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Originally published August 8 2004

Do net carbs on low carb food labels tell the truth about carbohydrates?

by Mike Adams, the Health Ranger, NaturalNews Editor

Much of the labeling about so-called net carbs in various low carb foods is designed, of course, to sell more products. But is it scientifically accurate? Does it give the right information to consumers who are looking to avoid processed carbohydrates? Many of these foods, like protein bars and sweets, claim "1 gram of net carbs," and yet they taste surprisingly sweet. How do they accomplish that without using carbohydrates?

The answer is that they are using carbohydrates -- they're just not carbohydrates that have the same glycemic index effect on blood sugar. For example, they're not using refined carbohydrates, added sugars, or high-fructose corn syrup. Instead, they're typically using sugar alcohols such as sorbitol, xylitol, and manitol.

The problem with these sugar alcohols is that they aren't necessarily the healthiest thing you can put in your body if you're doing it in large quantities. Because these sugar alcohols are not absorbed and digested in the same way that sugar is, they can cause digestive disorders. Many people report diarrhea or flatulence from consuming these alcohols. They may also experience stomach cramps.

The fact is, there's no such thing as a sugar ingredient, even if it's a sugar alcohol, that doesn't have some sort of effect on your system. Even these low glycemic index sugar alcohols are still molecularly similar to sugar, and they are still processed food ingredients. I know I have recommended some products in the past based on xylitol, but only those that are designed to be used in small quantities, such as xylitol chewing gum.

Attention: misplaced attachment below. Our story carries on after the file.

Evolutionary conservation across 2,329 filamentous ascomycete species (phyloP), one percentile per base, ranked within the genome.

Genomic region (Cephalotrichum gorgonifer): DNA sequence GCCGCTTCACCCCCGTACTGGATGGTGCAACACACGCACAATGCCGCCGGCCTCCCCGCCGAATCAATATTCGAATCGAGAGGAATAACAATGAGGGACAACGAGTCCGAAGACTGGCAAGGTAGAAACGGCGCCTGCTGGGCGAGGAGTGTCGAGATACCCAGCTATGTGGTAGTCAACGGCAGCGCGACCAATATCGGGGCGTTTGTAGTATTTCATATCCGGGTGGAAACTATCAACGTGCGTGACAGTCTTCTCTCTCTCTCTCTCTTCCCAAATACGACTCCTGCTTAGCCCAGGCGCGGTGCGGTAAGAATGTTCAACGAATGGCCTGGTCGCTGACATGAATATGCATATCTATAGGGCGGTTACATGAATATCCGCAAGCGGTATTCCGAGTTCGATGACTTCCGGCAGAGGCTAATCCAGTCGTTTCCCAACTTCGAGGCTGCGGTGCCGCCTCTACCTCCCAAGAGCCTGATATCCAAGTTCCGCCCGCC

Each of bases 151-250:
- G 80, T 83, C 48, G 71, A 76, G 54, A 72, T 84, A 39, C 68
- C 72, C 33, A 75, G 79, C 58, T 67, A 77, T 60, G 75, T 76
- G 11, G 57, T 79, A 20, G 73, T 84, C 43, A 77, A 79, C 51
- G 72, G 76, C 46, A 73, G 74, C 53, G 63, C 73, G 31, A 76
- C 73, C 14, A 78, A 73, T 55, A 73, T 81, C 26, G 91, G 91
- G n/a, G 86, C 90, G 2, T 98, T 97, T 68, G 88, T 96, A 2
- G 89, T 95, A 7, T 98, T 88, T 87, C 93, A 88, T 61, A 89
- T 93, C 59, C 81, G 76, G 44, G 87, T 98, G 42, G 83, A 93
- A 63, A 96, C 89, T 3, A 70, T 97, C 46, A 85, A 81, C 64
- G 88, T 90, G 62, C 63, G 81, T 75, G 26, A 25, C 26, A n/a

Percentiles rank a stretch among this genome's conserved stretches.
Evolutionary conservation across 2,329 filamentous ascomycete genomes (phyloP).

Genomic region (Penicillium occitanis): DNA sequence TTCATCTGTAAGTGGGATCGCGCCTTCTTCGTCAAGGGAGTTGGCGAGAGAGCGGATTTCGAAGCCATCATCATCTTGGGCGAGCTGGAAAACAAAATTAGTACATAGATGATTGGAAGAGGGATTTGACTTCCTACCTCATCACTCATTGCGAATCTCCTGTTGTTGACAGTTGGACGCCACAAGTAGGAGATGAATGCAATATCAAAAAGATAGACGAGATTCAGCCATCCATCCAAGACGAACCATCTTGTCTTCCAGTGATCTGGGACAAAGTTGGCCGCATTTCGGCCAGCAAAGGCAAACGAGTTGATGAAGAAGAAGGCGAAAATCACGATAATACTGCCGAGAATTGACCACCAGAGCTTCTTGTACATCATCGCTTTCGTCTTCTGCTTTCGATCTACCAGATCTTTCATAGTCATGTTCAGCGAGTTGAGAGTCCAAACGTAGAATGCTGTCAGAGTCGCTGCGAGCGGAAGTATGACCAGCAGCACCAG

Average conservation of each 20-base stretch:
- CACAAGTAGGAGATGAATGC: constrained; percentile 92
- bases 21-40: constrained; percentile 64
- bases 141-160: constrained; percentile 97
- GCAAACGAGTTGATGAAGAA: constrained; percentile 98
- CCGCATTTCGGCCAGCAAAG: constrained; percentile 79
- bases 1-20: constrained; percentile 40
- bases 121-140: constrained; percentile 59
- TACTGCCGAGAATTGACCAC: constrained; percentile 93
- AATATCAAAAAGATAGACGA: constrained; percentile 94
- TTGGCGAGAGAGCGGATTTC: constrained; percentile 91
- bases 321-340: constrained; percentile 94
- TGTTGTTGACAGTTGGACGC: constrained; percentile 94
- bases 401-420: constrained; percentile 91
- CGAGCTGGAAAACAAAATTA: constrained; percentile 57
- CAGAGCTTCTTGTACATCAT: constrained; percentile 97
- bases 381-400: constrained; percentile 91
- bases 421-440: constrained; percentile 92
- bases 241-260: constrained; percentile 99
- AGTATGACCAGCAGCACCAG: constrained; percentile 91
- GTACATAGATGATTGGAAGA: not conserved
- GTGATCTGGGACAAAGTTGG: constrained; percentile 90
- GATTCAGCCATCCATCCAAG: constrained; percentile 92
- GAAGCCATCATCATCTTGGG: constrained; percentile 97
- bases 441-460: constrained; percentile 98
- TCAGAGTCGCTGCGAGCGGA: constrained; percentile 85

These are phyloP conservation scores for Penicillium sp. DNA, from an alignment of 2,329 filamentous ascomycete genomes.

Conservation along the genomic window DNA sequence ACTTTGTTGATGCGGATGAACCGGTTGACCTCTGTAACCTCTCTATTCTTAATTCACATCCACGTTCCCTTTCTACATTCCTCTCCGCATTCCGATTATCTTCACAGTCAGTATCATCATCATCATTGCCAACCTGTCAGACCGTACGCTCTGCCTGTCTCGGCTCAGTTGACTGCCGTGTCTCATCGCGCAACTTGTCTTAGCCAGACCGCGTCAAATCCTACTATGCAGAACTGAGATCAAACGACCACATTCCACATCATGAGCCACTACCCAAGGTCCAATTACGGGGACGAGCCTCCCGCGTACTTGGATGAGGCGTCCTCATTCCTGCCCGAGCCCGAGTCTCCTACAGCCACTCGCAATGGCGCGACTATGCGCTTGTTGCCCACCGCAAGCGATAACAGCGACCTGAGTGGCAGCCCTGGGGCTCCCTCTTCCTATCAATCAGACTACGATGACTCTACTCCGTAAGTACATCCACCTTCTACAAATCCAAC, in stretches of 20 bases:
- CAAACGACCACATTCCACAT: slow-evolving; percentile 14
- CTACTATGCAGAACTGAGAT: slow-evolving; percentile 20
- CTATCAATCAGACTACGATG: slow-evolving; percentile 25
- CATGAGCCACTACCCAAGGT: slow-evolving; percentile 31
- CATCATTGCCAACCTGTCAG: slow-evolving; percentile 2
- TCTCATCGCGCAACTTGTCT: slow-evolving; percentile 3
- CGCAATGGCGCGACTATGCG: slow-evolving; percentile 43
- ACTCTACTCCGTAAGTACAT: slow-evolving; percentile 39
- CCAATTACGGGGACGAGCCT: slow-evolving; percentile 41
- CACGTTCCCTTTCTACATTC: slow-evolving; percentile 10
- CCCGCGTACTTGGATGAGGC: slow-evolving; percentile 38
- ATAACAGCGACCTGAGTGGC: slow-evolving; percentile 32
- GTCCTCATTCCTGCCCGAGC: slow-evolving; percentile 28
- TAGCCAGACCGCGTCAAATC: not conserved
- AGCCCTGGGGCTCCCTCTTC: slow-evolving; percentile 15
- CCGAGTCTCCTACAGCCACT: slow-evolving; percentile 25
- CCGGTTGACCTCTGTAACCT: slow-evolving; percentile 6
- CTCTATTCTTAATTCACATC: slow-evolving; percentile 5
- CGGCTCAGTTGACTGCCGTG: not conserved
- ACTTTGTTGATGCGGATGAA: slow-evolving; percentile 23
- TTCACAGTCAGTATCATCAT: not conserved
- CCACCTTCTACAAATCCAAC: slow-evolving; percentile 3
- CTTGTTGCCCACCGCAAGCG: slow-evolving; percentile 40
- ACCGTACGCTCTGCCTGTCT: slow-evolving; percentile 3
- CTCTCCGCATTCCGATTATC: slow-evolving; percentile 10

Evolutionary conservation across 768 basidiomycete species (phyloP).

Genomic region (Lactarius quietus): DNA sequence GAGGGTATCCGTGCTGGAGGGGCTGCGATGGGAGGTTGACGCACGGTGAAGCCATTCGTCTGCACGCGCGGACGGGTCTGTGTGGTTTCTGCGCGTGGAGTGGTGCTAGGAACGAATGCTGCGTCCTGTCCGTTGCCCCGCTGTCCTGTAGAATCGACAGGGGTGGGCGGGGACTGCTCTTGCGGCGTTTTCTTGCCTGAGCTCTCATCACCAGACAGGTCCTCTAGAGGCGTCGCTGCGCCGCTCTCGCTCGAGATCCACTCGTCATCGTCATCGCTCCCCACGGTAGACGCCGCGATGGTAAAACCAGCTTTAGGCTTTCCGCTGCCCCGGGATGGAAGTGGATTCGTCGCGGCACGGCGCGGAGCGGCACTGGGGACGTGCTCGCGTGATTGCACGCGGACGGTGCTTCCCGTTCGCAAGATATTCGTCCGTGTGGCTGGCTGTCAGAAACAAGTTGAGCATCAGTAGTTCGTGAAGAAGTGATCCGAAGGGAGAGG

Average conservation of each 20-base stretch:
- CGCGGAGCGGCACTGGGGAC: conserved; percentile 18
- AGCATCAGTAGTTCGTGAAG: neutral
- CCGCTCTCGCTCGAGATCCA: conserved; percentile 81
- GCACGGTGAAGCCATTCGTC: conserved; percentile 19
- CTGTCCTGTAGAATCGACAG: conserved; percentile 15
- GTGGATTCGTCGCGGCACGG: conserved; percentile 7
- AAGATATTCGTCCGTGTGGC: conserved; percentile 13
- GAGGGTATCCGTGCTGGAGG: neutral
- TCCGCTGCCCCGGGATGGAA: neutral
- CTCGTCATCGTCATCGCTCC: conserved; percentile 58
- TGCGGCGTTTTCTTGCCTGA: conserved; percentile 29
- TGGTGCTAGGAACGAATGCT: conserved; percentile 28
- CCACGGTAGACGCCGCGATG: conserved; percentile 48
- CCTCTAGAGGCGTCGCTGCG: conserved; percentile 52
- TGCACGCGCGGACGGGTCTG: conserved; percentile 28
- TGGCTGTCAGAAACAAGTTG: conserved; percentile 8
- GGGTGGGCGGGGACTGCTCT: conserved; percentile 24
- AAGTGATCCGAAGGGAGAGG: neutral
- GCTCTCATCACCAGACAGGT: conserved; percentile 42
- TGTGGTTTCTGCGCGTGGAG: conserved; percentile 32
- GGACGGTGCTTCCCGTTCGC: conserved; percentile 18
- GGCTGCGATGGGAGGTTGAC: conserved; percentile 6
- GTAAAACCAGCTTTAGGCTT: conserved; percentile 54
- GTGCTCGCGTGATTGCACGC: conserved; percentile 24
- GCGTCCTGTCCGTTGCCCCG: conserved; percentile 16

I've been horrified to see the quantity of low carb foods that are being consumed by people following the Atkins diet and other low carb diets. Instead of purchasing and consuming natural low carb foods such as vegetables, fruits, and whole grains, they are instead purchasing large quantities of processed low carb foods, such as low carb protein bars and low carb mixes or drinks.

If you're going to eat low carb, what you should really be doing is getting away from all processed foods, including low carb processed foods. You should be turning to food sources from nature, such as nuts and seeds, fruits and vegetables, whole grains, and healthy oils. Or, if you want food that tastes sweet, use a natural herbal sweetener like stevia that won't upset your stomach and digestive system. And remember, the net carbs claims on low carb food product labels may be good marketing, but they're not necessarily good descriptions of what's actually contained in these food products.


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